Males can become aggressive toward female red devil cichlids at this point, so make sure you include a few secure hiding places and caves that are too small to fit the male. A divider is necessary in some cases.
Caring for Fry
Red devils are large fish, and you can expect a lot of babies after a successful spawn. Be prepared to see 300 to 800 red devil cichlid fry! The fry gets all the nutrients they need from their yolk sac, but they will require food after their fourth or fifth day.
Baby brine shrimp and crushed flakes are great starter foods for these fish. You can feed the fry directly using a turkey baster or a large syringe with some airline tubing.
The adult fish (video source) are usually very protective over their fry, although you can move the baby fish to their own tank to avoid any chance of them being eaten by their parents. Move the female to her own tank, if you choose to separate the fry as this can trigger extra aggression from the male.
Health And Disease
Red devil cichlids are not particularly prone to health problems, and they tend to be relatively trouble-free if maintained in good conditions. Like any fish species, they are most likely to develop problems when stressed by poor water quality, inappropriate food, or conflict with other fish.
Evaluating their Health
The best way to monitor your fish’s health is to observe their physical appearance and behavior. Make the time to watch your fish for a few minutes in the morning and evening each day, and pay attention to any noticeable changes.
Healthy fish have vibrant colors, complete fins that are not held clamped against the body, and a healthy appearance without sores or wounds.
Buoyancy issues like floating or sinking are something to watch out for, as well as low activity levels and a lack of appetite.
Common Health Issues
Red devil cichlids can contract various illnesses that commonly affect freshwater fish species. Consult your veterinarian for more information on treating illnesses in your fish.
Ich or white spot disease is one of the most common illnesses that affect freshwater fish, and it is serious if left untreated. This parasitic infection is caused by protozoa and often flares up in stressed fish.
Ich can be treated with aquarium salt, heat treatments, or specially formulated medications like ich-X.
- Fungal infections
Fungal infections can cause fluffy growths on your fish’s skin, gills, and fins. This form of illness often arises from poor water conditions, so a targeted treatment with antifungal medication and better aquarium hygiene are recommended for the best results.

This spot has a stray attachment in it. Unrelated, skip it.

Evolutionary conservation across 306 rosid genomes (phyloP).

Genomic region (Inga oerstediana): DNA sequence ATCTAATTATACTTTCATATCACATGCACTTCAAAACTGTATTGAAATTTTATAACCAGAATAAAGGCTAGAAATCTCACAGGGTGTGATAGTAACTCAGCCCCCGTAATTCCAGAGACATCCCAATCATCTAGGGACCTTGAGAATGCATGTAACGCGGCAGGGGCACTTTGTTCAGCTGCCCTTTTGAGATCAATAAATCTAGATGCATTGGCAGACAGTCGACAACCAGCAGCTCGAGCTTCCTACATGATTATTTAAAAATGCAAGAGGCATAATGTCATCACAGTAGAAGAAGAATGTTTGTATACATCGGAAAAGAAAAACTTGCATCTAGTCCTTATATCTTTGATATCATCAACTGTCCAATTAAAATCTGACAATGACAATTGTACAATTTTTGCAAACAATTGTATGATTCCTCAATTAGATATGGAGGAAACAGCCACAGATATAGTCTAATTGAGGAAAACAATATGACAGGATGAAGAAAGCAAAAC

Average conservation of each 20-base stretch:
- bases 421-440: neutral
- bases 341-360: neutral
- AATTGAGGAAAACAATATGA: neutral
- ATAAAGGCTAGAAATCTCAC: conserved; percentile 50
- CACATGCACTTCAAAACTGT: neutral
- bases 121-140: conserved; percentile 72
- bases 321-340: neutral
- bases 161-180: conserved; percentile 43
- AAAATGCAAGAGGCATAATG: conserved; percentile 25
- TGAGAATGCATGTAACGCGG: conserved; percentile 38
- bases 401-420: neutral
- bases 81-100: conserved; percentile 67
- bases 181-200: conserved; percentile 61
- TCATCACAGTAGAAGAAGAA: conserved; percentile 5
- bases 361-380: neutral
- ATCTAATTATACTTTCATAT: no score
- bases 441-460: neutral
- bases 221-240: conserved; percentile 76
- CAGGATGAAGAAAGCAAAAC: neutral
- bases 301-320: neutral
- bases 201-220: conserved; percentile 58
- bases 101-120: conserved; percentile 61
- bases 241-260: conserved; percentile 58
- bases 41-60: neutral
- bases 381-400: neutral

- Physical injuries from fighting
Red devil cichlids have an aggressive nature, and they are often kept with other aggressive freshwater fish. Fights happen, and these powerful cichlids can easily damage each other with their powerful jaws and sharp teeth.
It’s very important to have a spare fish tank available if you keep red devil cichlids with other fish, even of the same species. Separate your fish immediately if you see signs of serious aggression and treat their wounds when necessary.
- Bacterial infections
Fish are susceptible to many bacterial infections, particularly when injured or kept in poor water quality conditions. These infections can be treated with antibiotics, available online, from aquarium stores, or from your local veterinarian.
Where To Buy
Red devil cichlids are very affordable if bought young. You can find these aggressive cichlid species online or at many aquarium stores. Unfortunately, red devils often hybridize with other cichlid species like Midas and Texas, so buy from a reputable breeder to be sure your fish are purebred.
Do They Eat Fish?
Red devil cichlids are omnivorous fish with large mouths and they will eat any fish small enough to swallow. However, avoid providing feeder fish as this can introduce infectious diseases to your tank.
How Can You Tell If They Are Male Or Female?
Young red devil cichlids are very difficult to sex, although older fish develop distinct physical differences as they mature. An adult male will grow larger and develop a more prominent nuchal hump above his head than a female red devil.
What Do They Eat?
Red devil cichlids will eat just about anything you give them. A balanced diet of quality cichlid pellets supplemented with live/frozen foods and vegetables will keep your red devil cichlid healthy.
What Is The Difference Between This Fish And Midas Cichlid?
The red devil cichlid is easily confused with the Midas cichlid. Both fish come from the same family and genus, and they will readily interbreed to produce hybrids. Younger red devils look very similar, but adults grow longer, have thicker lips, and have a longer sloped forehead than Midas cichlids.
How Fast Do They Grow?
Red devil cichlid fry grow quickly and begin to change color by the time they reach about two inches long. They may reach 8 to 10 inches within a year if well-fed and cared for, but their growth rate slows after that.
How long does it take for them to reach full size?
Red devil cichlids take about three years to reach their adult size. However, they can live for over ten years and will continue to grow slowly throughout their lives.
The red devil cichlid is not for everyone. However, If you want a feisty, aggressive, and exciting pet that loves to interact, it might be the perfect option for you! Just make sure you read through this guide carefully before adopting one of these amazing cichlids from Central America.
Do you keep red devil cichlids? Tell us about your experiences in the comments below!
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I’m thrilled that you found Aquarium Store Depot! Here you’ll find information on fish, aquariums, and all things aquatics related. I’m a hobbyist (being doing this since I was 11) and here to help other hobbyists thrive with their aquariums!